Once the oil reaches the coast, it begins to interact with the beach sand and other sediments, plants, and above ground habitats for both humans and wildlife. Oil on the shore causes erosion and contamination of everything it touches.

The effects of oil on marine life are devastating. Oil destroys the insulating ability of mammals with fur, like sea otters, and the water repellancy of feathers for birds. This exposes these creatures to the harsh elements and can lead to death from hypothermia. Wildlife may also ingest the poisonous oil while cleaning themselves. If the oil becomes mixed in the water column, it can harm fish and shellfish as well. These creatures experience bodily malfunctions and their egg and larva survival drops.

oil bird

A bird covered in fuel oil from a tanker spill sits on the beach near Mallipo, South Korea, Dec. 8, 2007. (AP Photo/ Korean Federation for Environmental Movement, HO)

Luckily, there are heroes out there who are constantly working hard to clean-up after oil spills, not unlike our Athens water reclamation heroes. Some are specialist who know how to properly clean off marine animals and return them to their homes in the ocean. There are also specialists that work on removing the oil from the ocean waters. The workers may try to contain the spill and then use skimmers to get the oil slick off of the top of the water or they may work to speed up the biodegradation process of the oil. Recovery rates of an ecosystem after a spill vary depending on the type of oil, how much oil was spilled, the type of climate in the area, and other factors. As a reference, the residue of the Exxon Valdez oil spill on the Alaskan coast happened 25 years ago and there is still oil on the beach scientists say will be there for decades to come.

Oil From Society

The oil waste in the ocean comes from many other sources besides oil spills. Most of the oil in our oceans is oily stormwater drainage from human waste. This comes from cities, farms, unregulated boating, and untreated waste disposal from factories. Approximately 706 million gallons of waste oil ends up in the ocean each year, and over half is from these sources and the careless use of oil and oil products.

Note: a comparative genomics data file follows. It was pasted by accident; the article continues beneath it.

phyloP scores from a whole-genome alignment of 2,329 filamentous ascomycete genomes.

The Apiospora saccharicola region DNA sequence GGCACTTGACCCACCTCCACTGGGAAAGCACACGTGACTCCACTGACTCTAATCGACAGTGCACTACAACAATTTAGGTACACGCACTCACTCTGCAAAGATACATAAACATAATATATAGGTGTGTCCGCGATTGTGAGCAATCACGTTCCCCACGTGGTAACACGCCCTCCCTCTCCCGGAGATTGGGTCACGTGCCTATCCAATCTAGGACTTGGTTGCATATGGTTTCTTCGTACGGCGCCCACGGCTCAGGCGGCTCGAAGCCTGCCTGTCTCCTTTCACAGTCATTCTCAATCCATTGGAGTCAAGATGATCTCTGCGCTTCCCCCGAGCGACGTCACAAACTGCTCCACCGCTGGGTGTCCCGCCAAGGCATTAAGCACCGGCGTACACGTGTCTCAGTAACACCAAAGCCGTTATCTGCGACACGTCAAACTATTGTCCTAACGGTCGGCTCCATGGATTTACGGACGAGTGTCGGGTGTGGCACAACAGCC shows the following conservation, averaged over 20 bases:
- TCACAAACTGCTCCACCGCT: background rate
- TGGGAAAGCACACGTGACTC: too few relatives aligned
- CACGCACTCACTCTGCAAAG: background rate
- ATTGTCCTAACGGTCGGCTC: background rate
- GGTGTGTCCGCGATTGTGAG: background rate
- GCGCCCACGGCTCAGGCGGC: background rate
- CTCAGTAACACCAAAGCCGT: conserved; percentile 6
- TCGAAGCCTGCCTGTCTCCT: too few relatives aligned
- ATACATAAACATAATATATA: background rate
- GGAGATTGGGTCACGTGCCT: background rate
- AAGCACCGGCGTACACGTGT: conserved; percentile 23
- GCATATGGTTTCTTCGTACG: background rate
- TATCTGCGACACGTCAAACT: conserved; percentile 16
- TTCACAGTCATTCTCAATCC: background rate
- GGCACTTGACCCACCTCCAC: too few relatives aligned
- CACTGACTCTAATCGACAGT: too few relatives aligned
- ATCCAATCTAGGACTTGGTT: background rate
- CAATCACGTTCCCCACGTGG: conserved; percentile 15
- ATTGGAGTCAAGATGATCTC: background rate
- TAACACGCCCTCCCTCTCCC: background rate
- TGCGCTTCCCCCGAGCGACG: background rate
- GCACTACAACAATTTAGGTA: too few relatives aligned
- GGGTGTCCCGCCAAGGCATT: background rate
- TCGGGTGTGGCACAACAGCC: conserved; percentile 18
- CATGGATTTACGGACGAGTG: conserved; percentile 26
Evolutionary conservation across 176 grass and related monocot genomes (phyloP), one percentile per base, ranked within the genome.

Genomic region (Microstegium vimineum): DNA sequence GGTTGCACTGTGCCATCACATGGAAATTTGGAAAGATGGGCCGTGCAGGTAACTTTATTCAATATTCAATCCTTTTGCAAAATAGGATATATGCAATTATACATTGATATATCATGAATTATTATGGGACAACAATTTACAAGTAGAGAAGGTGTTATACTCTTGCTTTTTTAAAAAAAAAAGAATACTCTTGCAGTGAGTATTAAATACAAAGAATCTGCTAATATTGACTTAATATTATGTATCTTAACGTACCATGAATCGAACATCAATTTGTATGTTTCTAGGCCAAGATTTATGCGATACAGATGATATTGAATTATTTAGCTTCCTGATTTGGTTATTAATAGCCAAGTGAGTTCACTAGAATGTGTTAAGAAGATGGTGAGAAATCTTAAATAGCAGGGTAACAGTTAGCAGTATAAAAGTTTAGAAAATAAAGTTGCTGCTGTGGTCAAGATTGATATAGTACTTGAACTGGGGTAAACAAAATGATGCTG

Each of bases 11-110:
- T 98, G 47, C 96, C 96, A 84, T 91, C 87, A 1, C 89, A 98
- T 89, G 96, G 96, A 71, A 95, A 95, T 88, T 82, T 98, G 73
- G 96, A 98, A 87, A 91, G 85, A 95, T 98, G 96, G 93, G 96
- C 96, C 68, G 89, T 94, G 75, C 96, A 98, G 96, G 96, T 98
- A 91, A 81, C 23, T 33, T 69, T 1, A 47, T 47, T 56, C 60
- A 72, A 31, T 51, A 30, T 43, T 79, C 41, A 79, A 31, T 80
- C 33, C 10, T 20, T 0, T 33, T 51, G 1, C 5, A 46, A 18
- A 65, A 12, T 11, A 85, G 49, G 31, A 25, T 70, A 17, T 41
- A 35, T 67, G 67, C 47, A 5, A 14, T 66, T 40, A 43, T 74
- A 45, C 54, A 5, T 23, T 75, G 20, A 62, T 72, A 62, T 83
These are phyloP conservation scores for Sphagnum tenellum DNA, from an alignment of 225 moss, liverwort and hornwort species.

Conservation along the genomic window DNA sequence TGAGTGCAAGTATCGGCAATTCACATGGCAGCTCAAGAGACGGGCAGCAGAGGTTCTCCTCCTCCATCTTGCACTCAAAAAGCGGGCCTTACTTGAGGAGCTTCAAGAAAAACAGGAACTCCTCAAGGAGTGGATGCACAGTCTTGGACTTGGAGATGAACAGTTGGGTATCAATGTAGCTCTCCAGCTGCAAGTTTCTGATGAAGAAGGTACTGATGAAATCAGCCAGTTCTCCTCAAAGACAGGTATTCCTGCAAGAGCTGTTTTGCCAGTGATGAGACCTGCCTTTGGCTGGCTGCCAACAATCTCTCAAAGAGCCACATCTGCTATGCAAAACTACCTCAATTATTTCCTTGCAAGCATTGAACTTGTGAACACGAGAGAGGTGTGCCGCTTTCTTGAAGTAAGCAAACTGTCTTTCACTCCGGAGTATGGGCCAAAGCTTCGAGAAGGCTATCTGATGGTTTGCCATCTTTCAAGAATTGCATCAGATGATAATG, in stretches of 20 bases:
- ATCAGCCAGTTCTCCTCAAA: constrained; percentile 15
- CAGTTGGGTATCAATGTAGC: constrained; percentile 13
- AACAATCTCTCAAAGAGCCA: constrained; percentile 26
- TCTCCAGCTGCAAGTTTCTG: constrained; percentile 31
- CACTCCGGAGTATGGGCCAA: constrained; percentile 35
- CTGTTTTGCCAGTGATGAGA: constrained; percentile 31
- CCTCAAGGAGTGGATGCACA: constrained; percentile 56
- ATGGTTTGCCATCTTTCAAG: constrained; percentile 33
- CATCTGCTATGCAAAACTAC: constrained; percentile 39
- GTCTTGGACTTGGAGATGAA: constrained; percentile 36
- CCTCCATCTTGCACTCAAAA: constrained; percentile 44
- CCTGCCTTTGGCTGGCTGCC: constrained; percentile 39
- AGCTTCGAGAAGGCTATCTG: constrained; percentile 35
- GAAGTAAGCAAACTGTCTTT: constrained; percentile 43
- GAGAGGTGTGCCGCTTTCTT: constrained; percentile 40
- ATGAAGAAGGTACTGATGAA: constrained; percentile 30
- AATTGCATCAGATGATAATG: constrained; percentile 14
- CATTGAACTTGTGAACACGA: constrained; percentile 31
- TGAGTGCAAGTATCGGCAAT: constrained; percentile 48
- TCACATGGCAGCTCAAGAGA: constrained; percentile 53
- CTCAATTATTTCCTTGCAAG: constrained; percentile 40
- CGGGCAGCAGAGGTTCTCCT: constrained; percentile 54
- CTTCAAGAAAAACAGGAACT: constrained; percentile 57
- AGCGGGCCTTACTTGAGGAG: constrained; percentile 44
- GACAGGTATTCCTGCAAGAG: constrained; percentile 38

develop Cali port-oil

This busy California port shows one source of oil in coastal waters. Notice the dark spot in the foreground.

Oil in Our Pipes

Not unlike the problems oil causes in the ocean and on our beaches, it causes problems in our pipes too. It is hard to think about what happens to the oils that we put down our sinks once they wash away because we can no longer see them. The oils are out of sight and out of mind. To end this blog, I want to remind everyone that this is what can happen when you put your oils down the drain. Remember, put your fats and oils into the trash, not down the drain!

fog clog

This is a clog in a water pipe. Oil clogs cause sewage back-ups into your homes and costly repair bills.

This picture above is of a FOG clog. FOG stands for fats, oils, and grease. These are the 3 big no-nos to consider when cleaning up after a meal and washing things down the drain. The oils may start as a liquid but they will solidify in the pipes. FOG coats the pipes and causes other debris to stick in the pipe, leading to a clog. The workers at the Athens water reclamation facilities work hard to clean up our water before it goes back into the river and eventually becomes drinking water again. Let’s try to make their jobs easier by thinking about what we are putting down our drains!